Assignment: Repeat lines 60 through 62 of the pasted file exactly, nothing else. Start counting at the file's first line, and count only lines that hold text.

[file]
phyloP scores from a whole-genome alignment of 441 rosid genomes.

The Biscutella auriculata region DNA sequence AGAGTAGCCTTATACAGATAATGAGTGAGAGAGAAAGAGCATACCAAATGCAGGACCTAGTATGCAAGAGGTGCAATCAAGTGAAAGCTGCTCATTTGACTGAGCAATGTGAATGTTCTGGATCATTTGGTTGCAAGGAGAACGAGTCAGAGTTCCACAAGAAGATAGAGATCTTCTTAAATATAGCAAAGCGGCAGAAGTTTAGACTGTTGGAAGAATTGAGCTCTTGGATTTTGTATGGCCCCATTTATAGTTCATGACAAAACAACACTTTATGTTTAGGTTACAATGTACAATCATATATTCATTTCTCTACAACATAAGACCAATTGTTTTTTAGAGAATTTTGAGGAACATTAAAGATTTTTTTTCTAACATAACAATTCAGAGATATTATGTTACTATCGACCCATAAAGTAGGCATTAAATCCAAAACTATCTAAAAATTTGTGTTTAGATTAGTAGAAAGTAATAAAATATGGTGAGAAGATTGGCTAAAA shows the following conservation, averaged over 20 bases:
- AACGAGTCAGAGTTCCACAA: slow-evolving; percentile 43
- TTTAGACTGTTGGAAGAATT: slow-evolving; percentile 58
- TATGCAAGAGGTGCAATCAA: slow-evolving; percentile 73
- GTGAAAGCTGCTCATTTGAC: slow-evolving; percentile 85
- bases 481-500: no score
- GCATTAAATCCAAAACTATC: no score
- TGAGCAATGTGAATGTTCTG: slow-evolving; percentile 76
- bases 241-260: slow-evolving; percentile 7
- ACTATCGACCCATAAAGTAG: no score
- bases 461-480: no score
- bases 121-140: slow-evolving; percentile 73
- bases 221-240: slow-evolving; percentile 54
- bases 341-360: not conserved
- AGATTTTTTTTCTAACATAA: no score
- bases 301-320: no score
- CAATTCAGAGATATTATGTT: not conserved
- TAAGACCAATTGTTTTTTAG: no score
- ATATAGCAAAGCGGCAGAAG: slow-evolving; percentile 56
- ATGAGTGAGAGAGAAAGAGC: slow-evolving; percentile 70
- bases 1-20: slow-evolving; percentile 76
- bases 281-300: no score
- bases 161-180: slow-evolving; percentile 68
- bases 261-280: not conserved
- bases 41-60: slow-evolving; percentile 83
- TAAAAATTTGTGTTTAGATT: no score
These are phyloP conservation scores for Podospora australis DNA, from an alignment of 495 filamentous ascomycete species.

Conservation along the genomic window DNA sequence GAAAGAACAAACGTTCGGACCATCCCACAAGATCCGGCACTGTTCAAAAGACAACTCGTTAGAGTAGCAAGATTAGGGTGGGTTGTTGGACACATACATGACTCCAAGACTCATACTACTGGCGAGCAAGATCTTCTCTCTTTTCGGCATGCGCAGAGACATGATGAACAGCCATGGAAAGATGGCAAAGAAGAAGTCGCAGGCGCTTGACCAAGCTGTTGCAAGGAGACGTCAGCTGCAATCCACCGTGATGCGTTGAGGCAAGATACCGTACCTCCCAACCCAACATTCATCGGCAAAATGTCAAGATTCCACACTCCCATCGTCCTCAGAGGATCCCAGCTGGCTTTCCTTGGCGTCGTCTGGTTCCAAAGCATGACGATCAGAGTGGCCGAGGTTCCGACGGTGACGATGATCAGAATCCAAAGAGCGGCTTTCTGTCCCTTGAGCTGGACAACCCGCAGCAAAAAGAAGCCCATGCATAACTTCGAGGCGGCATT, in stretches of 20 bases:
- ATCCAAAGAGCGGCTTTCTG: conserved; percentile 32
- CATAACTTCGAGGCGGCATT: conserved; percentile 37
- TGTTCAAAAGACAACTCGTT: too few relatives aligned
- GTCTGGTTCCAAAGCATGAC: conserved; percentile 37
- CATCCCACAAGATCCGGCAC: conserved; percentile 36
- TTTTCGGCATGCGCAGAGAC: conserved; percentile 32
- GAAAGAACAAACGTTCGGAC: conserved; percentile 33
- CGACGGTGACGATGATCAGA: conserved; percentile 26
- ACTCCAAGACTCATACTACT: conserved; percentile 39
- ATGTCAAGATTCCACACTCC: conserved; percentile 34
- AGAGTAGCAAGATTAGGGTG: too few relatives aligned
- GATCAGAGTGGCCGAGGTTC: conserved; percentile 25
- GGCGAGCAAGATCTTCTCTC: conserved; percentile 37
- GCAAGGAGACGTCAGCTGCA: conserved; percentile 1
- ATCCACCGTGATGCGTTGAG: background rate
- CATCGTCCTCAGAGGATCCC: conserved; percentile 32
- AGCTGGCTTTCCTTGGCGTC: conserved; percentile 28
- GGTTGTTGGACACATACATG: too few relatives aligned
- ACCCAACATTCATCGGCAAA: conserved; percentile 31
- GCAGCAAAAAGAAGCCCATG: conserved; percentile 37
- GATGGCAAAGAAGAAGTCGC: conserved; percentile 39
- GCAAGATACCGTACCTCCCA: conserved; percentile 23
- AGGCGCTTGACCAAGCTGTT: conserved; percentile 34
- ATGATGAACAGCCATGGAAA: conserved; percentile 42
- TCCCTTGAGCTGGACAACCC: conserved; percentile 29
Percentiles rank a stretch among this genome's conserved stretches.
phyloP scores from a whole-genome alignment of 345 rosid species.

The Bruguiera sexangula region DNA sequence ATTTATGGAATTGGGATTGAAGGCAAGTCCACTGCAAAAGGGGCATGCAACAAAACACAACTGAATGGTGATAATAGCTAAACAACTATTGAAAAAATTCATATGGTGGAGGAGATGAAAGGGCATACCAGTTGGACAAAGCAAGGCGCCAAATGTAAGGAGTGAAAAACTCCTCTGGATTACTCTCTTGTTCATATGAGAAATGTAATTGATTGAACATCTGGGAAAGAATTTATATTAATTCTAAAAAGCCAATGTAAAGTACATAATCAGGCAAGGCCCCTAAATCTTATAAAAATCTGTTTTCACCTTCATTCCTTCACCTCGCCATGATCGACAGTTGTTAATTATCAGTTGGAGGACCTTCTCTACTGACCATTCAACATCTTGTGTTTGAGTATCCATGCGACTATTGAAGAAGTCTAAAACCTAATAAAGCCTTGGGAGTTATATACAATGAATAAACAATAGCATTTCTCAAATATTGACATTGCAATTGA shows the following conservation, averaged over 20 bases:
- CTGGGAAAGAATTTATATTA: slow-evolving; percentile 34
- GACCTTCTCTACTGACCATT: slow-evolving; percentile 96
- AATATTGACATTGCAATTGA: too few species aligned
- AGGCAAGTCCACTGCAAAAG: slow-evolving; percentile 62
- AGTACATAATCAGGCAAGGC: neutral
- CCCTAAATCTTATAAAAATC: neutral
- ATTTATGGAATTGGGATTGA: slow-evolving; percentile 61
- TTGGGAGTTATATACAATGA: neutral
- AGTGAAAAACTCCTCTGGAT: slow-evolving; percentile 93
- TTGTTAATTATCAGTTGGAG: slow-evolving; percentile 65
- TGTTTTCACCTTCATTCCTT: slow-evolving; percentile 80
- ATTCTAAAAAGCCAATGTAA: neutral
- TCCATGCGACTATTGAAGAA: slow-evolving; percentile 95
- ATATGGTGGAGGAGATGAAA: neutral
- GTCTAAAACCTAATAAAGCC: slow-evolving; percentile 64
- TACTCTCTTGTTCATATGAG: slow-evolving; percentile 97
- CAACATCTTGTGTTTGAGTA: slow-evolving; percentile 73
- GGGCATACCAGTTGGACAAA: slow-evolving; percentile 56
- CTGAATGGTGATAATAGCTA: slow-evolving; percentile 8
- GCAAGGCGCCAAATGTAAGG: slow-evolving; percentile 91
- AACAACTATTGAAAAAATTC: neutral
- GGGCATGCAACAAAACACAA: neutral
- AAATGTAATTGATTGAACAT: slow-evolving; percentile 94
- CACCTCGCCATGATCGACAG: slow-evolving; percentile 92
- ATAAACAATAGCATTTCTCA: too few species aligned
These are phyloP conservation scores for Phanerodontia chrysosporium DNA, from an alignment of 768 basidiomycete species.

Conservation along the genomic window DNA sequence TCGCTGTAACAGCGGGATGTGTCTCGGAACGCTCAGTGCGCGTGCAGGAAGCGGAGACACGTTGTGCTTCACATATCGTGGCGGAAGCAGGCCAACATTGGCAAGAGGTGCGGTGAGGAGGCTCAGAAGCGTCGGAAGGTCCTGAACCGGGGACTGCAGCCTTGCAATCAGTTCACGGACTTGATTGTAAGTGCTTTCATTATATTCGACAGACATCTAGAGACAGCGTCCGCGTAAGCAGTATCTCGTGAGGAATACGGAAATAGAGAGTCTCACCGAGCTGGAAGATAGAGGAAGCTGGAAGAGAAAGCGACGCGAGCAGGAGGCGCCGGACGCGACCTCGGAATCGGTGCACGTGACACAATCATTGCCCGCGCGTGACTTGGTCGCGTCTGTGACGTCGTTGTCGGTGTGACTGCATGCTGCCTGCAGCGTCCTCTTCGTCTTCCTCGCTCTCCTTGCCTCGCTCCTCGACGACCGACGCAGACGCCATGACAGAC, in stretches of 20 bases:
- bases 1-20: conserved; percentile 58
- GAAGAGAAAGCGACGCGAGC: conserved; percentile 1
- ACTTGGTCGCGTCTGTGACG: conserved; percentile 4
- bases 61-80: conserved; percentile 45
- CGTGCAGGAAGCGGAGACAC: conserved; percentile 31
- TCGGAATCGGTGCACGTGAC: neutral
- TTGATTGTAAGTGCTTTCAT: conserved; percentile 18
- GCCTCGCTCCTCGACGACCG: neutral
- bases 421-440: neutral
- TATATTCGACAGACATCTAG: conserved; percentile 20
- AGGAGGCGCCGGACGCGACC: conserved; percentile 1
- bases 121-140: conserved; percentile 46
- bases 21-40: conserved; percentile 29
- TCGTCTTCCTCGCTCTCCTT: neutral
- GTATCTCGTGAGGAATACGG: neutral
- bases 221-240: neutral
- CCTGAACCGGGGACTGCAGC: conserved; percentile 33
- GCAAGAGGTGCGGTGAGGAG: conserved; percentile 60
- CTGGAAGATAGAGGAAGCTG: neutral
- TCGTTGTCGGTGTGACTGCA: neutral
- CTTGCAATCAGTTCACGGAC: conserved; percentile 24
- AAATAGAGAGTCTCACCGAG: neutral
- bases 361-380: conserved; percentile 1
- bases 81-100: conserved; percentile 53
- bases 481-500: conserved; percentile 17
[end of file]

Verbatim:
- AATATTGACATTGCAATTGA: too few species aligned
- AGGCAAGTCCACTGCAAAAG: slow-evolving; percentile 62
- AGTACATAATCAGGCAAGGC: neutral